Preparing a problem set is a very hard task. There are always issues with clarity of problem statements, bugs in our solutions, input or output data, and so on. Sometimes, despite our best efforts, these issues are only found during the contest, and this can really spoil it.
To prevent this from happening in the future, we already started to prepare data for IPSC 2009, and we decided to use your help in doing so. Currently we are working on a simple textbook problem: “Given a weighted undirected complete graph, find its minimum spanning tree.” (See the Definitions below if you are not sure what a spanning tree is.)
Almost everythig is already prepared for this problem: the problem statement, our solution, and also the desired output data. The only (and quite important) thing left is the input data. But creating it is not as simple as it looks.
The bad thing that can happen is that a graph can have more than one minimum spanning tree. If we used such a graph in the input data, we would have to write a complicated checker. And we are too lazy to do this. Therefore we want to find an input data that avoids such cases.
Moreover, we want the test data to be good. If all the other edges were much more expensive, the minimum spanning tree would be obvious, and many incorrect algorithms would be able to find it. Therefore we want all the edge weights to be as small as possible.
A graph is a set of nodes, and a set of links. Each link connects two nodes. Each pair of nodes is connected by at most one link. Each link is assigned a positive integer (its weight). The sum of the weights of all links in a graph is the weight of that graph.
If every two nodes are connected by a link we say that the graph is complete.
A sequence of nodes v0, …, vn such that for each i the nodes vi and vi+1 are connected by a link, is called a path.
If every two nodes in a graph are connected by a path, we say that the graph is connected.
If there is exactly one path between any two nodes we say that graph is a tree.
A spanning subgraph of a connected graph G is a connected graph that contains all nodes of G and some (not necessarily all) of its links.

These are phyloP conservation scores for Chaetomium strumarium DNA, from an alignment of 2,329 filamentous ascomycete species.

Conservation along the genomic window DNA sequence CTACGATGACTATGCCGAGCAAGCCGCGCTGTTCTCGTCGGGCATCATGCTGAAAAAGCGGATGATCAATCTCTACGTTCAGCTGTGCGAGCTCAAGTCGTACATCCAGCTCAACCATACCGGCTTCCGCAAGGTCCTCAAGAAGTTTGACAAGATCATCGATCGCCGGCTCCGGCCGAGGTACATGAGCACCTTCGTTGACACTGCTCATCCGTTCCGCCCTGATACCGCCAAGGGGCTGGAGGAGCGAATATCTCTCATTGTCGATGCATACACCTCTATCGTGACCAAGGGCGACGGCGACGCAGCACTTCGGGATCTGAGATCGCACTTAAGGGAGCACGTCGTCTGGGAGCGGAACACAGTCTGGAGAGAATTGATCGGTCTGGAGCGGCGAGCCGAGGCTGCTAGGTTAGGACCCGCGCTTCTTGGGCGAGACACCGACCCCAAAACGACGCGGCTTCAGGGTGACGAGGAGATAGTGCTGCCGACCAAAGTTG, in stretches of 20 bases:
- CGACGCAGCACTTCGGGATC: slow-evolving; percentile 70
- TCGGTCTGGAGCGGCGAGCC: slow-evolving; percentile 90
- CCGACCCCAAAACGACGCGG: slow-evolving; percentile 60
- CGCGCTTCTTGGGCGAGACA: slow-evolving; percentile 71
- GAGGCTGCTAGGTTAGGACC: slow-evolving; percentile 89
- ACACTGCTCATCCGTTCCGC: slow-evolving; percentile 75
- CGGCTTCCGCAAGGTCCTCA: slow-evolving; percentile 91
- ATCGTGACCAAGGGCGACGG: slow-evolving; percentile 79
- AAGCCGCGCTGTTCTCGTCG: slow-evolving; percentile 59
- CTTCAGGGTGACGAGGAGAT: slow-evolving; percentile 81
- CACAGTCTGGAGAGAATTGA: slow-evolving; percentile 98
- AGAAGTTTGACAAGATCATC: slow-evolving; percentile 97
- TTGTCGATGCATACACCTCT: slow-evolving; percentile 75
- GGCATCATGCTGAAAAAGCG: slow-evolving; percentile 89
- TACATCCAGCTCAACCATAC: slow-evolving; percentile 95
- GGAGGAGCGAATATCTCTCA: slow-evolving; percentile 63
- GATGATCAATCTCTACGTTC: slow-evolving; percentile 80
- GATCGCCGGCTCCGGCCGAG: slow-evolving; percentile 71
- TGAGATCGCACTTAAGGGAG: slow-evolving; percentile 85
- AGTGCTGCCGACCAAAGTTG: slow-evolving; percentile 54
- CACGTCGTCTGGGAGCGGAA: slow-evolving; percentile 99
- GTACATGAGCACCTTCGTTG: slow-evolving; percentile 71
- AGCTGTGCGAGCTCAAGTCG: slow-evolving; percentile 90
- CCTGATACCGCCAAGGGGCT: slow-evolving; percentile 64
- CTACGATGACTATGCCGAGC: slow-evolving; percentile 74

A spanning subgraph T of a graph G is called the minimum spanning tree of G if and only if no other spanning subgraph has a smaller weight.
Note that a given graph can have more than one spanning tree. Also note that a spanning tree is always a tree.
Given a weighted tree T, you are to find the minimum possible weight of a complete graph G such that T is the only minimum spanning tree of G.
The first line of the input file contains an integer T specifying the number of test cases. Each test case is preceded by a blank line.
First line of each test case contains an integer N(N<=1000000) – number of nodes in the tree. The nodes are numbered from 1 to N, inclusive. The following N - 1 lines contain a description of the tree. Each of these lines contains three integers ai, bi, wi meaning that node ai is connected with node bi by a link with weight wi.
For each test case, the output shall contain one line containing one integer – the minimum possible weight of a complete graph such that the given tree is its unique minimal spanning tree.
1 2 4
2 3 7
1 2 1
1 3 1
1 4 2
In the first test case, we have to add a link between nodes 1 and 3 with weight at least 8.
In the second test case, the optimal graph contains the link 2 - 3 with weight 2, and links 2 - 4 and 3 - 4 with weigths 3 each.